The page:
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On September 20, a massive 7.1 magnitude earthquake shook Mexico’s capital city.
Most of the approximately 230 deaths weren’t from the original movement of the ground, however—in this quake, as in many others, collapsing buildings were the primary killer.
Earthquake - Energy - Movement - Segments - Earth
During an earthquake, the energy released by the movement of huge segments of the Earth’s crust generate powerful forces that spread across hundreds of kilometers. When the base of a building shakes or lurches from the force of an earthquake, the difference between the top and bottom of the building can introduce new stress and strain onto the materials that support the structure, causing them to rupture.
Over the past few decades, new designs and materials have meant that buildings in Mexico City and elsewhere have become better engineered to withstand the forces involved during a quake, but they are far from infallible. Researchers are developing novel techniques to ensure that future structures are even better equipped to avoid collapse. In fact, they may be able to predict or even prevent earthquakes before they happen. But before we get there, we need to understand how our current structures work (and don’t work).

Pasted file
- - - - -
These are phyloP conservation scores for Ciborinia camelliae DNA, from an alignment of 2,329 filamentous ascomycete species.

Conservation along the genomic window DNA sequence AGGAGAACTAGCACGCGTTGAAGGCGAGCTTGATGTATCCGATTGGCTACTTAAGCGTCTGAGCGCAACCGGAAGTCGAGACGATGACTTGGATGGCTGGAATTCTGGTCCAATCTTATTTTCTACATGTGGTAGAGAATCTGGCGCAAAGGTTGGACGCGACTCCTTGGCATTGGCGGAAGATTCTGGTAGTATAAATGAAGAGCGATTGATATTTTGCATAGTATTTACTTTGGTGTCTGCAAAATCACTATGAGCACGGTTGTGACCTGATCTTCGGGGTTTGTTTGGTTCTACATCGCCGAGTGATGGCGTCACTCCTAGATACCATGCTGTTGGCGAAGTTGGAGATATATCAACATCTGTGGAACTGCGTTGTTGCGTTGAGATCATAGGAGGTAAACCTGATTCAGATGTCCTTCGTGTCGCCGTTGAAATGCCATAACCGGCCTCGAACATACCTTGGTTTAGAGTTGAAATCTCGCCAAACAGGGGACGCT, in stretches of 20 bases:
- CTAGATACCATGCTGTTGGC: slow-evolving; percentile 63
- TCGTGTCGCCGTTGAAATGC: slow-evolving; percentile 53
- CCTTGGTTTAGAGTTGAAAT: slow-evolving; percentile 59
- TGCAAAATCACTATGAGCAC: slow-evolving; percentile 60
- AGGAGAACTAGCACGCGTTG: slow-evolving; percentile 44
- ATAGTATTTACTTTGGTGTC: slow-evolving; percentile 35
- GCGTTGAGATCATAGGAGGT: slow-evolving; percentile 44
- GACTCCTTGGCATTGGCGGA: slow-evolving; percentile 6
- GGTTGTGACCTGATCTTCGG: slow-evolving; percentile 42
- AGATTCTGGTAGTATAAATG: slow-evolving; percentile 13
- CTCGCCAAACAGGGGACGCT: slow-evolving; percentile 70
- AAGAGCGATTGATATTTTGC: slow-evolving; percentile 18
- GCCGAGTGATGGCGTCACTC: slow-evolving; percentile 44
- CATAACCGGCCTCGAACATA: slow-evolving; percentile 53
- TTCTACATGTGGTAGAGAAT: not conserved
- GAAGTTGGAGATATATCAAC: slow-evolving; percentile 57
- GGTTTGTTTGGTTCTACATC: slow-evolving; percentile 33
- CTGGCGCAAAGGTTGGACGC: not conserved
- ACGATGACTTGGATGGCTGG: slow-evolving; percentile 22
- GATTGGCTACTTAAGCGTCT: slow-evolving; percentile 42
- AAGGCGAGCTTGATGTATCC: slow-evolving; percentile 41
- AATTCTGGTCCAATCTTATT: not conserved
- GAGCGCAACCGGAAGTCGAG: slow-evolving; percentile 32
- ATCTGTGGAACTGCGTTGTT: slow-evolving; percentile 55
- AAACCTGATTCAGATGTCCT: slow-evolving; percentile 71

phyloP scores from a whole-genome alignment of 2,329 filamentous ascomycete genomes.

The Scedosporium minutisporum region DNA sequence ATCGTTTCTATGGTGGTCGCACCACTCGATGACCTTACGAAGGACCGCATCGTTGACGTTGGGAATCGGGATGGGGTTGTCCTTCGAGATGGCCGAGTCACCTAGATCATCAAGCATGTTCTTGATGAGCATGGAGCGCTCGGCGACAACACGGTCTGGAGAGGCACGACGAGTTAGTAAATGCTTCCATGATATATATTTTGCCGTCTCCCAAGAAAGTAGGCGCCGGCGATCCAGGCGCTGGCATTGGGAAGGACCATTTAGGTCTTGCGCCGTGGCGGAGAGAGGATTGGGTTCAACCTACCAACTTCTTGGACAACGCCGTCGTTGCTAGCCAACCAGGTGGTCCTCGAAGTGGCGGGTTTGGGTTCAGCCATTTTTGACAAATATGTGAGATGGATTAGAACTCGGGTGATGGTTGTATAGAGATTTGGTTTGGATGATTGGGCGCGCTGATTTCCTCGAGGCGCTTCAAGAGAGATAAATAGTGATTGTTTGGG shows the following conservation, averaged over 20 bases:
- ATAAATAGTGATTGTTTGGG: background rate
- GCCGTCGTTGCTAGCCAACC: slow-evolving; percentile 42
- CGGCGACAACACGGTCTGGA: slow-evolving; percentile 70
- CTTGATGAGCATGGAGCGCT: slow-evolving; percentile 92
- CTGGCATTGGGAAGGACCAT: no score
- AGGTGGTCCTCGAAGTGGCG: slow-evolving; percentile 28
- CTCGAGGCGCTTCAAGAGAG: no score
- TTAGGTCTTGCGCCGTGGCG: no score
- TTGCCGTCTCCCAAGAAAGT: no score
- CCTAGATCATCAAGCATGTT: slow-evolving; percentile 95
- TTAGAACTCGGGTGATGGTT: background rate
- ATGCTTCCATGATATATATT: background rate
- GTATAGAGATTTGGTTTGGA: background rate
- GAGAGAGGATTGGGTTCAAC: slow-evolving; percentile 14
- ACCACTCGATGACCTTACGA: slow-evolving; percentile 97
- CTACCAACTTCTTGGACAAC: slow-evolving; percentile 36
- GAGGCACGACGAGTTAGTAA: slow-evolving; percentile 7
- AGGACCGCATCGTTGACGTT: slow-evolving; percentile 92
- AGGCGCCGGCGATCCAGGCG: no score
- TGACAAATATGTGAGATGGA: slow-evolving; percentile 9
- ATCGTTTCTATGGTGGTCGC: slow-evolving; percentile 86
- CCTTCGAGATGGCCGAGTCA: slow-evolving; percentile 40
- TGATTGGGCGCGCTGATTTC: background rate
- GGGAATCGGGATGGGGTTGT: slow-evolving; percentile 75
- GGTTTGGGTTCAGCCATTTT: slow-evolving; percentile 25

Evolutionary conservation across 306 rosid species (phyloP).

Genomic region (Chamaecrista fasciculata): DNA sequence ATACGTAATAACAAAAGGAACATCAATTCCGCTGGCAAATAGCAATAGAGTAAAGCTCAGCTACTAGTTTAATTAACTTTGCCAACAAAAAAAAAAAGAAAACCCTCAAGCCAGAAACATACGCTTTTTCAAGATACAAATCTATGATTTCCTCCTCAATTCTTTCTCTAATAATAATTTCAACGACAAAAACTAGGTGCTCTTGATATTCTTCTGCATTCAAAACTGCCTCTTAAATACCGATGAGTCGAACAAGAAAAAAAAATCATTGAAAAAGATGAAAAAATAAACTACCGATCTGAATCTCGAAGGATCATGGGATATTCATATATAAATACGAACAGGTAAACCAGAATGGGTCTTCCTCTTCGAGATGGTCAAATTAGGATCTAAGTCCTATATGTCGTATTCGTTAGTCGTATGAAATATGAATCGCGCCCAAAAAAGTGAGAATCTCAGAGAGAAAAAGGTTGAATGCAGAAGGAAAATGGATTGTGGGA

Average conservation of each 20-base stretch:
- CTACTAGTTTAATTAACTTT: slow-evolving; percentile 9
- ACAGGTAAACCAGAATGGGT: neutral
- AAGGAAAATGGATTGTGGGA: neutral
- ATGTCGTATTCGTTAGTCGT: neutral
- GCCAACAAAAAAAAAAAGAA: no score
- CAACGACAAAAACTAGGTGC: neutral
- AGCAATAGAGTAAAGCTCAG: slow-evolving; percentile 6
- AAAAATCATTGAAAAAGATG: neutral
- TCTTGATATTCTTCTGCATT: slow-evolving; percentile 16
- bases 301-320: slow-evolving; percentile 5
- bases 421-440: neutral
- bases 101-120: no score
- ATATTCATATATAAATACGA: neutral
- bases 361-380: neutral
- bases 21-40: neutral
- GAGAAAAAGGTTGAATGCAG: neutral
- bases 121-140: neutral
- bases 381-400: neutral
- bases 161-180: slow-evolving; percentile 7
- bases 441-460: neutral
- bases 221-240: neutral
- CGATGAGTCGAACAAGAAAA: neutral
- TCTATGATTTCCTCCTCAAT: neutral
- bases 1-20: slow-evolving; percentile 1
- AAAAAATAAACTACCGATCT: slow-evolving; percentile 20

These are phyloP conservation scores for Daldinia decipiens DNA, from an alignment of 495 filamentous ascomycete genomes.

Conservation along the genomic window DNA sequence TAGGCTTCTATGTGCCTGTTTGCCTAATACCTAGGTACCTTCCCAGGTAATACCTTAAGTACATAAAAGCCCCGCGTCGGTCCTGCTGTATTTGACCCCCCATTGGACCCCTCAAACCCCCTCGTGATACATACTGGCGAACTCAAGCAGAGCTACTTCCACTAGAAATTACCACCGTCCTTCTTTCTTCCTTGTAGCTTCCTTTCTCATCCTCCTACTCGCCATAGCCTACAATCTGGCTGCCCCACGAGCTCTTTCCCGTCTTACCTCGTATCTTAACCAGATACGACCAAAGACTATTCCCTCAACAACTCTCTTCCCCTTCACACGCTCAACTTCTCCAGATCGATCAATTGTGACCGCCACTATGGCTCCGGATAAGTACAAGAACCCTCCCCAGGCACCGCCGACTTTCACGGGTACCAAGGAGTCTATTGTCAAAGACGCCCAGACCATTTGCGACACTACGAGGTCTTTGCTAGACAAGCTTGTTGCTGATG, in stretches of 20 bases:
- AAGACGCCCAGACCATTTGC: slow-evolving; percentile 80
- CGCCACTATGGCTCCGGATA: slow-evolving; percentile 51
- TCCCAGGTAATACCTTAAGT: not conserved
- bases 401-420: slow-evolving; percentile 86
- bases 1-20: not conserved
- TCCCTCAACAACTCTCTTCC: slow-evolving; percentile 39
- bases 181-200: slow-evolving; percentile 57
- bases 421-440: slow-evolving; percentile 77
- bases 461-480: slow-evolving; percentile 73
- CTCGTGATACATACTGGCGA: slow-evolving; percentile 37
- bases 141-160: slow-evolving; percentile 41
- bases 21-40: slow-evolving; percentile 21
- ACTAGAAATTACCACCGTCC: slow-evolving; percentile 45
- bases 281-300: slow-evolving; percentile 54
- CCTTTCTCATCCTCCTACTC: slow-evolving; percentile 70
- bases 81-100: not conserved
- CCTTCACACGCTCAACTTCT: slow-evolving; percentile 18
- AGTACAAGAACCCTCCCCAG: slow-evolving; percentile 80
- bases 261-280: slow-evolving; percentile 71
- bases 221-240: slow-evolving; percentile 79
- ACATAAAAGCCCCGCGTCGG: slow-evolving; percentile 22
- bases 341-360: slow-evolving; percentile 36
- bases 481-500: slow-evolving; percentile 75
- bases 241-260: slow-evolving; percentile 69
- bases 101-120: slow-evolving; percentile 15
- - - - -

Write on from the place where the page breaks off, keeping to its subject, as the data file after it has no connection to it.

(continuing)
Andrew - Whittaker - Professor - Engineering - University
Andrew Whittaker, a professor of civil engineering at the University of Buffalo, notes that a building during an earthquake is like a person standing on a plank supported on a roller. If someone moves the roller, the base can no longer support the upper weight, which could cause the person to fall. In general, the taller the building, the stronger the difference in forces between the bottom and the top, increasing the likelihood that the material could break.
That’s why many cities in earthquake zones had restrictions on how many stories a building could have, according to Thomas Heaton, a professor of geophysics and civil engineering at the California Institute of Technology.
Of course, some...
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